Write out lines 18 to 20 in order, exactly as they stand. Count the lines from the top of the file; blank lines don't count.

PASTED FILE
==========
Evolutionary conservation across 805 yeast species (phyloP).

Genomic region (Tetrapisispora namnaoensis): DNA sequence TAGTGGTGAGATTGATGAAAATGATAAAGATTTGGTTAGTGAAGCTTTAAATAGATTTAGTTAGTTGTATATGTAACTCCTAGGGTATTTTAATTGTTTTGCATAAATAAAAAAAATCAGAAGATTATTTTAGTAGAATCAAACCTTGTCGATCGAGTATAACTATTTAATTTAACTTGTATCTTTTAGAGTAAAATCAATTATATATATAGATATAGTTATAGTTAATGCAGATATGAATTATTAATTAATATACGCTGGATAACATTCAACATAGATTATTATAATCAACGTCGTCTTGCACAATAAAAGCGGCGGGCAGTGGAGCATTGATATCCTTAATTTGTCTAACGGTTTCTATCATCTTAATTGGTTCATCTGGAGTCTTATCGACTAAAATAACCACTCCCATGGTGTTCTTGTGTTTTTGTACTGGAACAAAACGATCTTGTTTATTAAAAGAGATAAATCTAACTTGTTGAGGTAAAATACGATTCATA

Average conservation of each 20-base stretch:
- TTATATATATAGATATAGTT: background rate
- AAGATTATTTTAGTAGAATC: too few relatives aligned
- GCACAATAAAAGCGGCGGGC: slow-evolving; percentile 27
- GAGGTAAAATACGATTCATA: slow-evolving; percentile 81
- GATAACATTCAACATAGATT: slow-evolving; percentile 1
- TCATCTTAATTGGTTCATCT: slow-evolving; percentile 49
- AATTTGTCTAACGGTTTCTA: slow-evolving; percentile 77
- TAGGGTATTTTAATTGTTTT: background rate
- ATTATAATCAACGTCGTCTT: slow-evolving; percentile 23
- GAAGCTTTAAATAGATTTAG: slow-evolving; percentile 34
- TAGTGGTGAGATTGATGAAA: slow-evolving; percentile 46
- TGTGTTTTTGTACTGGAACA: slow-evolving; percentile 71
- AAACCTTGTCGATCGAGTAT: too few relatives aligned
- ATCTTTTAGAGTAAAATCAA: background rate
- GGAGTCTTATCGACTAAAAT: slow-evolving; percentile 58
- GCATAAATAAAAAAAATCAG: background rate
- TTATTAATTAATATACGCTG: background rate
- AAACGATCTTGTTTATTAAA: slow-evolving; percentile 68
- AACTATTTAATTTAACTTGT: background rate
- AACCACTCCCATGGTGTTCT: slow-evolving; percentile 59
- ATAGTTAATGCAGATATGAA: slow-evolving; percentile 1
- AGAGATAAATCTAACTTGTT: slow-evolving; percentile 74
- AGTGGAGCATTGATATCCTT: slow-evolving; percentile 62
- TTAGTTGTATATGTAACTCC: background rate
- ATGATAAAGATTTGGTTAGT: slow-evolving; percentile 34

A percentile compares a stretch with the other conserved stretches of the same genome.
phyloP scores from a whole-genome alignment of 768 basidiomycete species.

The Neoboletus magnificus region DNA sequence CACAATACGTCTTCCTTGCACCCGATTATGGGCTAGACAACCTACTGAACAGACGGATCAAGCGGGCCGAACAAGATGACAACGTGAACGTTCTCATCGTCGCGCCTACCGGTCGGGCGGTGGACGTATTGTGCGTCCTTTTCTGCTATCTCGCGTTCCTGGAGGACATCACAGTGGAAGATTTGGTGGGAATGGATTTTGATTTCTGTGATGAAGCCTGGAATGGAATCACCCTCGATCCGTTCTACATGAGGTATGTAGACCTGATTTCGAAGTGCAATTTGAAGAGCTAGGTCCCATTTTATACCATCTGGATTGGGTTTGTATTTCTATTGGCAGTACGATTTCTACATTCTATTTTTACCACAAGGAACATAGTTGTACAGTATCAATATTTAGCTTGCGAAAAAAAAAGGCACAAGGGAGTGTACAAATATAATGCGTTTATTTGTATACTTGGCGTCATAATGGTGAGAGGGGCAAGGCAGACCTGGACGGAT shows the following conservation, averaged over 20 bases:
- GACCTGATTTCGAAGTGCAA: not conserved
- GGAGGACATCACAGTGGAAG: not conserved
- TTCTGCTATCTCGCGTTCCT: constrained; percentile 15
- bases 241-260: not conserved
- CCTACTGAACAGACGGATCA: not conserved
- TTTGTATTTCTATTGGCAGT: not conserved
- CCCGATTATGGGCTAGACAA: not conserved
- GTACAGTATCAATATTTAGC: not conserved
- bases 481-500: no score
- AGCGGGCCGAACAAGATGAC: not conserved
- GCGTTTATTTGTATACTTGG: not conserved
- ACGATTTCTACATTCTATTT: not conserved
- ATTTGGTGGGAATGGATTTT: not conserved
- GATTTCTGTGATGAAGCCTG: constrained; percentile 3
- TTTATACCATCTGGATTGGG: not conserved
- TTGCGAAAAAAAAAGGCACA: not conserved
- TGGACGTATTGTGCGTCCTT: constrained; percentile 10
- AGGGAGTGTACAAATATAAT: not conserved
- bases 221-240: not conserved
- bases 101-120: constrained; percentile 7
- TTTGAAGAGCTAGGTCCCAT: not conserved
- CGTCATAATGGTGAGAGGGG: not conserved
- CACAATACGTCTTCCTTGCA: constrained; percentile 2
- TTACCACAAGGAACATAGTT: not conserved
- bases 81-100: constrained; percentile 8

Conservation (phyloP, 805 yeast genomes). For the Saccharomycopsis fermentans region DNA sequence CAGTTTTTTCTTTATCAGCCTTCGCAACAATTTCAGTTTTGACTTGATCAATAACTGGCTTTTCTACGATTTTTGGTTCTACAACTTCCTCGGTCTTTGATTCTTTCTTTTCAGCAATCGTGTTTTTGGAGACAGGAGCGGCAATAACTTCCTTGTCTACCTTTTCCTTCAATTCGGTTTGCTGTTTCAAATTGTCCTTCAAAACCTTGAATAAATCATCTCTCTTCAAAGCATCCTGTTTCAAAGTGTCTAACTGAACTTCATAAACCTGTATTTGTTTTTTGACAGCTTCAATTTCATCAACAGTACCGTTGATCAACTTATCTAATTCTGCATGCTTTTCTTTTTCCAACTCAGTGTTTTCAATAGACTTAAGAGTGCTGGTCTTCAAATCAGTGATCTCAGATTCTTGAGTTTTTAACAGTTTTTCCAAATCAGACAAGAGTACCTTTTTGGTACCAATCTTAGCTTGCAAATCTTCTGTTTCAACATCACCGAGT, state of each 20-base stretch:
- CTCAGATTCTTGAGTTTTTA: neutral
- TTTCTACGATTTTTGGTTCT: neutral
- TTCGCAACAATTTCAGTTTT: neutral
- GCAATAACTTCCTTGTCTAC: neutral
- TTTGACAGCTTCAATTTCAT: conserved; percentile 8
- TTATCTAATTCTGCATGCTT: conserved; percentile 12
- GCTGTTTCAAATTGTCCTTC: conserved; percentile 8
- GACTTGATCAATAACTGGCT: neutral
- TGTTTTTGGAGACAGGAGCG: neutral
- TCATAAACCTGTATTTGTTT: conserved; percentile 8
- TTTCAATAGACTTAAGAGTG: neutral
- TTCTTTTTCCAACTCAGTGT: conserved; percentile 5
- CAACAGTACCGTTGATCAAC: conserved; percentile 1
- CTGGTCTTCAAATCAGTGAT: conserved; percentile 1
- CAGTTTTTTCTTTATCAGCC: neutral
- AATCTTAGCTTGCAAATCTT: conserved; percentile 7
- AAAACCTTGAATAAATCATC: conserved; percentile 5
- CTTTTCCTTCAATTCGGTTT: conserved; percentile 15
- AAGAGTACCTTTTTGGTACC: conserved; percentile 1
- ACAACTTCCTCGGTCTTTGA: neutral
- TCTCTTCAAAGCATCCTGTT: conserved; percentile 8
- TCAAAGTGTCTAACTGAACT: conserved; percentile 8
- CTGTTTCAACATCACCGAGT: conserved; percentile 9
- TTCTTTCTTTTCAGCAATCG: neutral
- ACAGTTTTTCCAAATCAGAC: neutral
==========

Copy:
- GGAGTCTTATCGACTAAAAT: slow-evolving; percentile 58
- GCATAAATAAAAAAAATCAG: background rate
- TTATTAATTAATATACGCTG: background rate